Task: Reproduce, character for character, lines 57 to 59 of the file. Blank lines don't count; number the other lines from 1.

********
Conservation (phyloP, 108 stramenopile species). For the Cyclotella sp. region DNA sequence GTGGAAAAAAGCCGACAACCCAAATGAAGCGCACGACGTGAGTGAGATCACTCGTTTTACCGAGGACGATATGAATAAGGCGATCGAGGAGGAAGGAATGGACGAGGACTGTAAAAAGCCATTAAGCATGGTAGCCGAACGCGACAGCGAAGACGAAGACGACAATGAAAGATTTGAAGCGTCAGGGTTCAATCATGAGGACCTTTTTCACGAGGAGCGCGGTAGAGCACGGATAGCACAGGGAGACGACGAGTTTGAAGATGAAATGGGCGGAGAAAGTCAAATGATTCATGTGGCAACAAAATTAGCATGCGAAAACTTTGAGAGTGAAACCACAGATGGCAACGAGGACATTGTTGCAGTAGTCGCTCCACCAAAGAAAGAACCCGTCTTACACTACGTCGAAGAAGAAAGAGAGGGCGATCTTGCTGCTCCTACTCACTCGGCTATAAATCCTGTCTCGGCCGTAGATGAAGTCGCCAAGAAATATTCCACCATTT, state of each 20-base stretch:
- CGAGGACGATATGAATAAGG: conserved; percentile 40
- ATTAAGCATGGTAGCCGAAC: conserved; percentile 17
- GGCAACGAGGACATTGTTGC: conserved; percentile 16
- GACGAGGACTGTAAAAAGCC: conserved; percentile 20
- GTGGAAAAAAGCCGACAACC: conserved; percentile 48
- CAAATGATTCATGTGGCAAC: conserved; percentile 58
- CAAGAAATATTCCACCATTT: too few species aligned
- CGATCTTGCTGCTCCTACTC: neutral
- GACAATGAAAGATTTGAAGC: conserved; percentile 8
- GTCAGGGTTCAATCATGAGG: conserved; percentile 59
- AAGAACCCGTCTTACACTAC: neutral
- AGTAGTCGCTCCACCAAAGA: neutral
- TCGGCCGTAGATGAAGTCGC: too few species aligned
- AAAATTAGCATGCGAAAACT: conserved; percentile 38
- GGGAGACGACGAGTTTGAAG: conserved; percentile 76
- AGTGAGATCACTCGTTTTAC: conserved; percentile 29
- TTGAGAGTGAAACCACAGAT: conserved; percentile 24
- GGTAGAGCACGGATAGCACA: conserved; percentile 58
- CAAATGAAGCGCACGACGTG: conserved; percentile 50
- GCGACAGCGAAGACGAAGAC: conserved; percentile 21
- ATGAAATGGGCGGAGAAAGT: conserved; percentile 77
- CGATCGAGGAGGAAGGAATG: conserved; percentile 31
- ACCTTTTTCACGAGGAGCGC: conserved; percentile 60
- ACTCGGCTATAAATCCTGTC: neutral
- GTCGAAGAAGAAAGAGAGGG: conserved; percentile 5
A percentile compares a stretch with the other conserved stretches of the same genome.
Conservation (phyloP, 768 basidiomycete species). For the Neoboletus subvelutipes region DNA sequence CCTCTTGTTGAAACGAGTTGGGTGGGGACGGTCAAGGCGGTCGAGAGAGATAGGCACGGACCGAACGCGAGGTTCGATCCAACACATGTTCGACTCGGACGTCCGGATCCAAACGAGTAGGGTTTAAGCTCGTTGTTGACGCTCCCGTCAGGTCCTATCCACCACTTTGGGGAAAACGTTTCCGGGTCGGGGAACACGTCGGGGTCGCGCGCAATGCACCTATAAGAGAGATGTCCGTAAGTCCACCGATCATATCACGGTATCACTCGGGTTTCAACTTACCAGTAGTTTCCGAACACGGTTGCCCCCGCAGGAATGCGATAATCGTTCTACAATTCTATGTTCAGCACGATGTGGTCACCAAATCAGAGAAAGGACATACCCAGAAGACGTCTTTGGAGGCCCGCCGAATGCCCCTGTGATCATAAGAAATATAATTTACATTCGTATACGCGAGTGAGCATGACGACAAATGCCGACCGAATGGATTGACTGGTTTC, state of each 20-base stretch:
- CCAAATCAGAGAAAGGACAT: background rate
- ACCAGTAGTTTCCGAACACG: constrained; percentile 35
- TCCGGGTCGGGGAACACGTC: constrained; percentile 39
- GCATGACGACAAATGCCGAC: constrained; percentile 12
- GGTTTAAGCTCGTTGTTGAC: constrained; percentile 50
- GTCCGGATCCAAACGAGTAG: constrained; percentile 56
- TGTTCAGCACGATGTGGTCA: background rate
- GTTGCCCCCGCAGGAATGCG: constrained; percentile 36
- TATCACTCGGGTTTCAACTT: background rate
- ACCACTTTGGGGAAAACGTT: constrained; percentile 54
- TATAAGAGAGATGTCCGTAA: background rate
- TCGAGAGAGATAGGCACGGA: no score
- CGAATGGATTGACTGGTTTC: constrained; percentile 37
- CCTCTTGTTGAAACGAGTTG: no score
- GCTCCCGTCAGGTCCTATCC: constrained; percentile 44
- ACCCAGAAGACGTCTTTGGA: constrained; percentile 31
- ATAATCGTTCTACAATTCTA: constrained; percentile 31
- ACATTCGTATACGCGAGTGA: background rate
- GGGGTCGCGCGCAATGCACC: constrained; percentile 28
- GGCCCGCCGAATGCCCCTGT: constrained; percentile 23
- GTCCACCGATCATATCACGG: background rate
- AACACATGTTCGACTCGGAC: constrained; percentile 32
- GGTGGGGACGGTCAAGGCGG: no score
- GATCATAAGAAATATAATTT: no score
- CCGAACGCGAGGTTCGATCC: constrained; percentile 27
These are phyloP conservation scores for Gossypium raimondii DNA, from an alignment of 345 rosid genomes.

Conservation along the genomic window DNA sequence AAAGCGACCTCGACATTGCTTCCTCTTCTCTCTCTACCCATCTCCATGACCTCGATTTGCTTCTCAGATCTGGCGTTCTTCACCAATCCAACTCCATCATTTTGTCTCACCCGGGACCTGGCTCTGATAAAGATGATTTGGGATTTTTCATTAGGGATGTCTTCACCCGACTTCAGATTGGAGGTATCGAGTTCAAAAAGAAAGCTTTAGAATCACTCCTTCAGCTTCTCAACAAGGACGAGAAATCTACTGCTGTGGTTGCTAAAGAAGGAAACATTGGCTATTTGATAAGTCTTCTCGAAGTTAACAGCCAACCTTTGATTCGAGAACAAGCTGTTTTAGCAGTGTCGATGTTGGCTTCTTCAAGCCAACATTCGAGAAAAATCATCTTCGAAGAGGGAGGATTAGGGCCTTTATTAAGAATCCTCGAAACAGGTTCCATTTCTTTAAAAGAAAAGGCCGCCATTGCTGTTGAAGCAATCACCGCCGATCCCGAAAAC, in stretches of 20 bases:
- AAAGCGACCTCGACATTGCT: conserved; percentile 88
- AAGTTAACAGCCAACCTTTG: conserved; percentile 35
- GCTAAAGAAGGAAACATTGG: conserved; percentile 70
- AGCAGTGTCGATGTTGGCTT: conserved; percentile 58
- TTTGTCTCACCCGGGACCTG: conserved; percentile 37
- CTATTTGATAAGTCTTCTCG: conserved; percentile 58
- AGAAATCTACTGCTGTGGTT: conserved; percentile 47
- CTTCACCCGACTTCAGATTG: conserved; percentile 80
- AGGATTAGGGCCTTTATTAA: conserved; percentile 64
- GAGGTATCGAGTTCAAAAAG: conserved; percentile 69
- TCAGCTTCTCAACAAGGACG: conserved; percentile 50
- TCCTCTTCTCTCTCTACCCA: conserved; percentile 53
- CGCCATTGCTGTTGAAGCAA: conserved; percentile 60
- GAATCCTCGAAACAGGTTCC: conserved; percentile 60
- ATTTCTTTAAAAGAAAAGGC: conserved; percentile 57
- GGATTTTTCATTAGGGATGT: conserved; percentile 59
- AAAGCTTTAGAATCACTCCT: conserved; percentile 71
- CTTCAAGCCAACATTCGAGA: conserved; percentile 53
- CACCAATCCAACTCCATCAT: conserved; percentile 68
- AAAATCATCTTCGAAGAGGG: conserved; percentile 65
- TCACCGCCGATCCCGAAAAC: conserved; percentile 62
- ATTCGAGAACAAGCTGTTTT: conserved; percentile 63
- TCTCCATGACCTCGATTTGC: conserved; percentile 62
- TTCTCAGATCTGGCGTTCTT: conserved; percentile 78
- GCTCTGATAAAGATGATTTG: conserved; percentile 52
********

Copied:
- AAGTTAACAGCCAACCTTTG: conserved; percentile 35
- GCTAAAGAAGGAAACATTGG: conserved; percentile 70
- AGCAGTGTCGATGTTGGCTT: conserved; percentile 58